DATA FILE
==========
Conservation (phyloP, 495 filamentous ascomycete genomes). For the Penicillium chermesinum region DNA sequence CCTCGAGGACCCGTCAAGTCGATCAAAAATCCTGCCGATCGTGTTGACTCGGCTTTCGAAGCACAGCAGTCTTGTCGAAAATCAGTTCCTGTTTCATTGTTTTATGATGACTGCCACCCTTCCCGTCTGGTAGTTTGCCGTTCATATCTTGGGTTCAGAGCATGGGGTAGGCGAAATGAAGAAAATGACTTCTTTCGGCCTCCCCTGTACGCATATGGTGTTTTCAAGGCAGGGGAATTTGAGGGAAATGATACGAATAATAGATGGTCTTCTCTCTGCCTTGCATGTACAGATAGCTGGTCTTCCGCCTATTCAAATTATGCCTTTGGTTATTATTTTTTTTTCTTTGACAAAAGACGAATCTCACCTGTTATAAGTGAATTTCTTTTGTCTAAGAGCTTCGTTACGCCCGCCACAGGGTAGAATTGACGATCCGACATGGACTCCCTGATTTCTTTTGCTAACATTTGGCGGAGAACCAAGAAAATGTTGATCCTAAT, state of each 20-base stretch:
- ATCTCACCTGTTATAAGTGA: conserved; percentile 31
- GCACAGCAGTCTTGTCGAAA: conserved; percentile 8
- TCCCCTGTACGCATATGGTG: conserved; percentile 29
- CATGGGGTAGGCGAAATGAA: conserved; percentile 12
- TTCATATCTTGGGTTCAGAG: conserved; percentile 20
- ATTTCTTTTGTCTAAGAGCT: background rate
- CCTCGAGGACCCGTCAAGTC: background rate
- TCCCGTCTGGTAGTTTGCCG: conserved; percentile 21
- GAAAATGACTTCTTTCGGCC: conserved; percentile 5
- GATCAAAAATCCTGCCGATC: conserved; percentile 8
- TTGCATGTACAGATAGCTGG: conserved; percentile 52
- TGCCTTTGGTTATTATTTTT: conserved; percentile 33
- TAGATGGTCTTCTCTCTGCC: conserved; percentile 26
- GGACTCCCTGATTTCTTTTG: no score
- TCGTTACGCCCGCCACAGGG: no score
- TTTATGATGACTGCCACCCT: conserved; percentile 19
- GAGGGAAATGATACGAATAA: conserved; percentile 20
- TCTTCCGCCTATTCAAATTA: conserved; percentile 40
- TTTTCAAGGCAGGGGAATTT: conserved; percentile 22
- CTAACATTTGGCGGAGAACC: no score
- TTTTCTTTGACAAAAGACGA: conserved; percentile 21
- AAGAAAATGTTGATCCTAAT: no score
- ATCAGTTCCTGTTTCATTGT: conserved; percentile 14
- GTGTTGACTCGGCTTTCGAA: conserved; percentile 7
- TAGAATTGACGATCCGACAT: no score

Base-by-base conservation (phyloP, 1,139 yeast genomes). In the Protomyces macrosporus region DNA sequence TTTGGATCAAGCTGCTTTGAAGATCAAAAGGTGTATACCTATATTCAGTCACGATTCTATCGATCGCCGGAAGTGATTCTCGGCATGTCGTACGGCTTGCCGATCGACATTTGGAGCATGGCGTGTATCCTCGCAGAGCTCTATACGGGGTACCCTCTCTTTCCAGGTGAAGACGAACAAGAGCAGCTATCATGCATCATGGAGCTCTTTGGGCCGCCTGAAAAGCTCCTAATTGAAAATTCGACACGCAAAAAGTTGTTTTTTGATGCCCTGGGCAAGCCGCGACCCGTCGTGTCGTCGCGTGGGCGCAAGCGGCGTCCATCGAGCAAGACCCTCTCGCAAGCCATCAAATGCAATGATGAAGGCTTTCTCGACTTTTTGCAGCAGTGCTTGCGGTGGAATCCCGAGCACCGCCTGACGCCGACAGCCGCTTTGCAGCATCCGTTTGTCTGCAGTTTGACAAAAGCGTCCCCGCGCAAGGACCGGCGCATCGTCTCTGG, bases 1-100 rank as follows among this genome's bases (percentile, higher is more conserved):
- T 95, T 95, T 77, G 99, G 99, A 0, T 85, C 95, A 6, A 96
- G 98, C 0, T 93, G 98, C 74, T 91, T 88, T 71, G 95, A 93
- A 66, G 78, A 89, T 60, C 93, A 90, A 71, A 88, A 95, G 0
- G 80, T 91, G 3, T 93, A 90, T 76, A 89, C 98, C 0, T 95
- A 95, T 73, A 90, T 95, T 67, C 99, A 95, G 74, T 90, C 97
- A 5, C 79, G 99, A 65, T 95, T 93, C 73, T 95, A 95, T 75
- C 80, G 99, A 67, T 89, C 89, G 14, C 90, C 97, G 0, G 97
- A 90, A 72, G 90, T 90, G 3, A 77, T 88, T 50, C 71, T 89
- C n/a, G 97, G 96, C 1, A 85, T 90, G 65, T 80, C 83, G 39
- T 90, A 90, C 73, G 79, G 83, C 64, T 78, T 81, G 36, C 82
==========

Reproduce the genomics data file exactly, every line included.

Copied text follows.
Conservation (phyloP, 495 filamentous ascomycete genomes). For the Penicillium chermesinum region DNA sequence CCTCGAGGACCCGTCAAGTCGATCAAAAATCCTGCCGATCGTGTTGACTCGGCTTTCGAAGCACAGCAGTCTTGTCGAAAATCAGTTCCTGTTTCATTGTTTTATGATGACTGCCACCCTTCCCGTCTGGTAGTTTGCCGTTCATATCTTGGGTTCAGAGCATGGGGTAGGCGAAATGAAGAAAATGACTTCTTTCGGCCTCCCCTGTACGCATATGGTGTTTTCAAGGCAGGGGAATTTGAGGGAAATGATACGAATAATAGATGGTCTTCTCTCTGCCTTGCATGTACAGATAGCTGGTCTTCCGCCTATTCAAATTATGCCTTTGGTTATTATTTTTTTTTCTTTGACAAAAGACGAATCTCACCTGTTATAAGTGAATTTCTTTTGTCTAAGAGCTTCGTTACGCCCGCCACAGGGTAGAATTGACGATCCGACATGGACTCCCTGATTTCTTTTGCTAACATTTGGCGGAGAACCAAGAAAATGTTGATCCTAAT, state of each 20-base stretch:
- ATCTCACCTGTTATAAGTGA: conserved; percentile 31
- GCACAGCAGTCTTGTCGAAA: conserved; percentile 8
- TCCCCTGTACGCATATGGTG: conserved; percentile 29
- CATGGGGTAGGCGAAATGAA: conserved; percentile 12
- TTCATATCTTGGGTTCAGAG: conserved; percentile 20
- ATTTCTTTTGTCTAAGAGCT: background rate
- CCTCGAGGACCCGTCAAGTC: background rate
- TCCCGTCTGGTAGTTTGCCG: conserved; percentile 21
- GAAAATGACTTCTTTCGGCC: conserved; percentile 5
- GATCAAAAATCCTGCCGATC: conserved; percentile 8
- TTGCATGTACAGATAGCTGG: conserved; percentile 52
- TGCCTTTGGTTATTATTTTT: conserved; percentile 33
- TAGATGGTCTTCTCTCTGCC: conserved; percentile 26
- GGACTCCCTGATTTCTTTTG: no score
- TCGTTACGCCCGCCACAGGG: no score
- TTTATGATGACTGCCACCCT: conserved; percentile 19
- GAGGGAAATGATACGAATAA: conserved; percentile 20
- TCTTCCGCCTATTCAAATTA: conserved; percentile 40
- TTTTCAAGGCAGGGGAATTT: conserved; percentile 22
- CTAACATTTGGCGGAGAACC: no score
- TTTTCTTTGACAAAAGACGA: conserved; percentile 21
- AAGAAAATGTTGATCCTAAT: no score
- ATCAGTTCCTGTTTCATTGT: conserved; percentile 14
- GTGTTGACTCGGCTTTCGAA: conserved; percentile 7
- TAGAATTGACGATCCGACAT: no score

Base-by-base conservation (phyloP, 1,139 yeast genomes). In the Protomyces macrosporus region DNA sequence TTTGGATCAAGCTGCTTTGAAGATCAAAAGGTGTATACCTATATTCAGTCACGATTCTATCGATCGCCGGAAGTGATTCTCGGCATGTCGTACGGCTTGCCGATCGACATTTGGAGCATGGCGTGTATCCTCGCAGAGCTCTATACGGGGTACCCTCTCTTTCCAGGTGAAGACGAACAAGAGCAGCTATCATGCATCATGGAGCTCTTTGGGCCGCCTGAAAAGCTCCTAATTGAAAATTCGACACGCAAAAAGTTGTTTTTTGATGCCCTGGGCAAGCCGCGACCCGTCGTGTCGTCGCGTGGGCGCAAGCGGCGTCCATCGAGCAAGACCCTCTCGCAAGCCATCAAATGCAATGATGAAGGCTTTCTCGACTTTTTGCAGCAGTGCTTGCGGTGGAATCCCGAGCACCGCCTGACGCCGACAGCCGCTTTGCAGCATCCGTTTGTCTGCAGTTTGACAAAAGCGTCCCCGCGCAAGGACCGGCGCATCGTCTCTGG, bases 1-100 rank as follows among this genome's bases (percentile, higher is more conserved):
- T 95, T 95, T 77, G 99, G 99, A 0, T 85, C 95, A 6, A 96
- G 98, C 0, T 93, G 98, C 74, T 91, T 88, T 71, G 95, A 93
- A 66, G 78, A 89, T 60, C 93, A 90, A 71, A 88, A 95, G 0
- G 80, T 91, G 3, T 93, A 90, T 76, A 89, C 98, C 0, T 95
- A 95, T 73, A 90, T 95, T 67, C 99, A 95, G 74, T 90, C 97
- A 5, C 79, G 99, A 65, T 95, T 93, C 73, T 95, A 95, T 75
- C 80, G 99, A 67, T 89, C 89, G 14, C 90, C 97, G 0, G 97
- A 90, A 72, G 90, T 90, G 3, A 77, T 88, T 50, C 71, T 89
- C n/a, G 97, G 96, C 1, A 85, T 90, G 65, T 80, C 83, G 39
- T 90, A 90, C 73, G 79, G 83, C 64, T 78, T 81, G 36, C 82